The second major family history project I'm working on is the Julia Brumfield Diaries.
For most of her later years, Julia Craddock Brumfield kept a diary every day -- we're pretty sure that she started in 1915, and know that she continued into the 1930s. After she died, her daughter-in-law distributed the diaries to Henry and Julia's grandchildren. These have since been distributed to their children, and reside in filing cabinets and on bookshelves across the country.
In 1992, my father typed and printed her 1918 diary, which he had inherited. This turned out to be quite a success. The book circulated far outside the few printings he'd made through a sort of samizdat network of photocopies. I remember meeting one man who told me he'd found out through the diary that the date on his grandmother's tombstone was wrong, since Julia mentioned hearing of her death on one date, and her tombstone was dated later. Another quite frail woman told me about the comfort she took from reading what a 72-year-old woman was able to do in a day.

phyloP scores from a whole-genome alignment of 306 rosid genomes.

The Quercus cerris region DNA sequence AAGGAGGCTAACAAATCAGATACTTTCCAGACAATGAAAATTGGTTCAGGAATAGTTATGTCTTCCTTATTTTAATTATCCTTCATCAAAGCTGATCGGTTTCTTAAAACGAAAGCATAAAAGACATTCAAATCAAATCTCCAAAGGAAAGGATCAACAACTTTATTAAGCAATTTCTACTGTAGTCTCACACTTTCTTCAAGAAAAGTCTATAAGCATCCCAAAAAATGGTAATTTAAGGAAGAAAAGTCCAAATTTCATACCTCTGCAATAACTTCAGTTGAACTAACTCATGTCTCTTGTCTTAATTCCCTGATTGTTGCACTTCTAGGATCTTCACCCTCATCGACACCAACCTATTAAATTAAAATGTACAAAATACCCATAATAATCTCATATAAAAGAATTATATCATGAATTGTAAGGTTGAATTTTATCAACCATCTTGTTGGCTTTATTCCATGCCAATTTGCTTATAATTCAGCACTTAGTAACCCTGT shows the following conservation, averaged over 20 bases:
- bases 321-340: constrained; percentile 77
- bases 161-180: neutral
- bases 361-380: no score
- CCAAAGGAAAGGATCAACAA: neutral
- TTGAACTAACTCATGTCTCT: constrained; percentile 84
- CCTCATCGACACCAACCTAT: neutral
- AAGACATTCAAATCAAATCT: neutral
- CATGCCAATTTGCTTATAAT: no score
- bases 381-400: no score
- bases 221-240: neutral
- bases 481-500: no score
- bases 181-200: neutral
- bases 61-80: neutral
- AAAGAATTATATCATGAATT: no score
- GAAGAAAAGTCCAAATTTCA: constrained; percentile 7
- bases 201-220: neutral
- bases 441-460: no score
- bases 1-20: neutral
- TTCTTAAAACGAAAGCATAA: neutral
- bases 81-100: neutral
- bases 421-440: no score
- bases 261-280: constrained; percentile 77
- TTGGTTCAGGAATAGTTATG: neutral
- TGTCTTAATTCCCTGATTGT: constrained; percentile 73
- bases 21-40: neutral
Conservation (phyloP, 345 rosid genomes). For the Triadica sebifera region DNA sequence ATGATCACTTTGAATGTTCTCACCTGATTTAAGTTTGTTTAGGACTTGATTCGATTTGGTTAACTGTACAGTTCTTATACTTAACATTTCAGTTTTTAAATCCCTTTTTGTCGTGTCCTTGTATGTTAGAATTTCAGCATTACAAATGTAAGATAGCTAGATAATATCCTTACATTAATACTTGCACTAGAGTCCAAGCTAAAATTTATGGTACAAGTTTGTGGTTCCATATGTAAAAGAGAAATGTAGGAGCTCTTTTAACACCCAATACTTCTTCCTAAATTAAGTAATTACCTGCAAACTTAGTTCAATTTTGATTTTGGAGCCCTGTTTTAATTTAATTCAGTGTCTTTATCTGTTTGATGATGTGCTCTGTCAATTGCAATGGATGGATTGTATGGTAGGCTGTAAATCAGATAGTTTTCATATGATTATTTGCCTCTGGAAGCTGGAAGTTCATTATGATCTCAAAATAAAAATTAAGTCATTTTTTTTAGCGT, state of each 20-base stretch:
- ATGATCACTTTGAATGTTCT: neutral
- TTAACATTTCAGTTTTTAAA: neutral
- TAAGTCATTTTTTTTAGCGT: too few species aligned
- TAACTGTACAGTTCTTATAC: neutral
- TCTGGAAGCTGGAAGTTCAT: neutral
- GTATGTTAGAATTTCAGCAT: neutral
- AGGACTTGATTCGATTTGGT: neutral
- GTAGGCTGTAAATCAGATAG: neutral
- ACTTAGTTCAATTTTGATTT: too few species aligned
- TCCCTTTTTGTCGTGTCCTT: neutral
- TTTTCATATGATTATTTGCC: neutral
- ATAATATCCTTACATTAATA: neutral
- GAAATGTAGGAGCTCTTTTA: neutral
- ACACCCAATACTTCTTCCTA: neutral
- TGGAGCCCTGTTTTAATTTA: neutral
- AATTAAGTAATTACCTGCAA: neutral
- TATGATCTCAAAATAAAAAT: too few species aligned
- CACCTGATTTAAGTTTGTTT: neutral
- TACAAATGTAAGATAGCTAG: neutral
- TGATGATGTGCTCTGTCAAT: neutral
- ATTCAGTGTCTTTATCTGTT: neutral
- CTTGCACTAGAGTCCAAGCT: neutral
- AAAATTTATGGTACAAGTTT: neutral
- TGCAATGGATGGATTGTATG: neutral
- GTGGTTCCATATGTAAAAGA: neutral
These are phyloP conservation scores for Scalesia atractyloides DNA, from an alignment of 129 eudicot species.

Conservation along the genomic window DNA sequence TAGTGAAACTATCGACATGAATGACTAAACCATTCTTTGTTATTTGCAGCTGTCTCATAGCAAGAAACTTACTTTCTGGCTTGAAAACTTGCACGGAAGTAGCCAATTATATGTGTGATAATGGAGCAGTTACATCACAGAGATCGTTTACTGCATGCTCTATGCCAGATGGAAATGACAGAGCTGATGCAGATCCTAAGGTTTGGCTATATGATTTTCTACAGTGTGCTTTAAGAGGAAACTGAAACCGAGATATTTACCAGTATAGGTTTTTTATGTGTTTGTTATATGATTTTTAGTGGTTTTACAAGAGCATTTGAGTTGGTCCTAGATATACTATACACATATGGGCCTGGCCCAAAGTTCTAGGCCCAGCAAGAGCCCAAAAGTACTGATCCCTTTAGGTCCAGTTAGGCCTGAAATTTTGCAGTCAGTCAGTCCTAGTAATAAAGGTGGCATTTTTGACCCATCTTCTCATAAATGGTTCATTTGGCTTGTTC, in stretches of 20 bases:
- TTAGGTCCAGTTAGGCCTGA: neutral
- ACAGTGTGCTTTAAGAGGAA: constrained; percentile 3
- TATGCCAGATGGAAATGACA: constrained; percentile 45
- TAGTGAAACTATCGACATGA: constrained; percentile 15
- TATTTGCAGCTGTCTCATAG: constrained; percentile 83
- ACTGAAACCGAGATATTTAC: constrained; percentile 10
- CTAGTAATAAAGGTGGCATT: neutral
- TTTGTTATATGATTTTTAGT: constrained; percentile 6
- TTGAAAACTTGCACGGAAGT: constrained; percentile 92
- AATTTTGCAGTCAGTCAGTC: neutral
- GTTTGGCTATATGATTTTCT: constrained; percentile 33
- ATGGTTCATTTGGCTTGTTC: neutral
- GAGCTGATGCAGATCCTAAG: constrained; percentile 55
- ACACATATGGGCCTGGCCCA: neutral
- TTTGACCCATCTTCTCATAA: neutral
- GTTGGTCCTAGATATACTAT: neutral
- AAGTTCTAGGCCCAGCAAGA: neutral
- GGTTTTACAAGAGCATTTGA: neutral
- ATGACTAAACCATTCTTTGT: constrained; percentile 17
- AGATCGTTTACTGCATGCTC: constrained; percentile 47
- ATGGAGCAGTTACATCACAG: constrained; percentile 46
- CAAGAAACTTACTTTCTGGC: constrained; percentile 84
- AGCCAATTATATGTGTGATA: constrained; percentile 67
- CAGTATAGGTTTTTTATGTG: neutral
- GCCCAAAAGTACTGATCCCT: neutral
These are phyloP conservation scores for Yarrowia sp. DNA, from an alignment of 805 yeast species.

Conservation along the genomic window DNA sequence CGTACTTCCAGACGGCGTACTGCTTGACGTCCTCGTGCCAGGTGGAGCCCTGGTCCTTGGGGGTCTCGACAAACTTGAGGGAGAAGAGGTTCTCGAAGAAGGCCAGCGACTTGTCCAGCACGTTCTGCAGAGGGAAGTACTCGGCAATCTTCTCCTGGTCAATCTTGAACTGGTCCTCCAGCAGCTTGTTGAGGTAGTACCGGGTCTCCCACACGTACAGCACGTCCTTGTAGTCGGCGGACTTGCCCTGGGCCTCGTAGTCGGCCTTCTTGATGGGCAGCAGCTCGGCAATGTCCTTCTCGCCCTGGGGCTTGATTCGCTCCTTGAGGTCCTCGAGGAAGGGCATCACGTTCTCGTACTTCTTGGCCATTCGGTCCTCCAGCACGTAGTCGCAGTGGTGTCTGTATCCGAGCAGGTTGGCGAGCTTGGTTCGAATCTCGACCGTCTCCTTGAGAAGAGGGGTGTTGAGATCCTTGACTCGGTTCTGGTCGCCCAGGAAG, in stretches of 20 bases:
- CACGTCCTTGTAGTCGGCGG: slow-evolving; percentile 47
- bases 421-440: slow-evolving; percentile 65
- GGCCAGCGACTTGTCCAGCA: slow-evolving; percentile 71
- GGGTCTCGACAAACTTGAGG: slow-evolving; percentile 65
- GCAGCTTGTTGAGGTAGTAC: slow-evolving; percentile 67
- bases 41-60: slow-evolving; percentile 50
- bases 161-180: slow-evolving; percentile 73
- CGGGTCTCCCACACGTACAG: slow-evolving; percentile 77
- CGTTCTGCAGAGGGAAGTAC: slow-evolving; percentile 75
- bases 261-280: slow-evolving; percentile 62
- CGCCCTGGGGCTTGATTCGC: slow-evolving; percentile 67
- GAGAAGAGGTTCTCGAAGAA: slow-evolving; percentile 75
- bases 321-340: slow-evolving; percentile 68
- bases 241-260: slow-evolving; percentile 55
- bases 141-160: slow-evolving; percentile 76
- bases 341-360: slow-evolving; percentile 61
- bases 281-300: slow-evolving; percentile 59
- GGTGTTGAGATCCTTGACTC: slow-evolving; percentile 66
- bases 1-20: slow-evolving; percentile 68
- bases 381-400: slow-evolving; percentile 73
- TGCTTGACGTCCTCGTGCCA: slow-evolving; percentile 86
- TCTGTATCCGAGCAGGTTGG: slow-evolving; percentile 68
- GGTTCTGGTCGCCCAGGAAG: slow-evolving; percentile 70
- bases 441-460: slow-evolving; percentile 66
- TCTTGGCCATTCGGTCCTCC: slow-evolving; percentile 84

Since then he's been given or been loaned a few other diaries (1918, 1919, 1921, 1927, 1928, and 1932). I got interested in the project, and have developed software that allows us to transcribe, annotate, and share the diaries via the web. A few other relatives have joined the project, and we've completed most of the 1919 and 1921 diaries, as well as locating and scanning the 1920 and 1922 diaries. The next step is enhancing the software to allow printed and bound copies of the diaries to be made, a feature I hope to complete before the end of the year.
The most difficult part of this project is locating other diaries. If you possess or know of diaries of Julia Craddock Brumfield, please contact me via email, or comment on this post.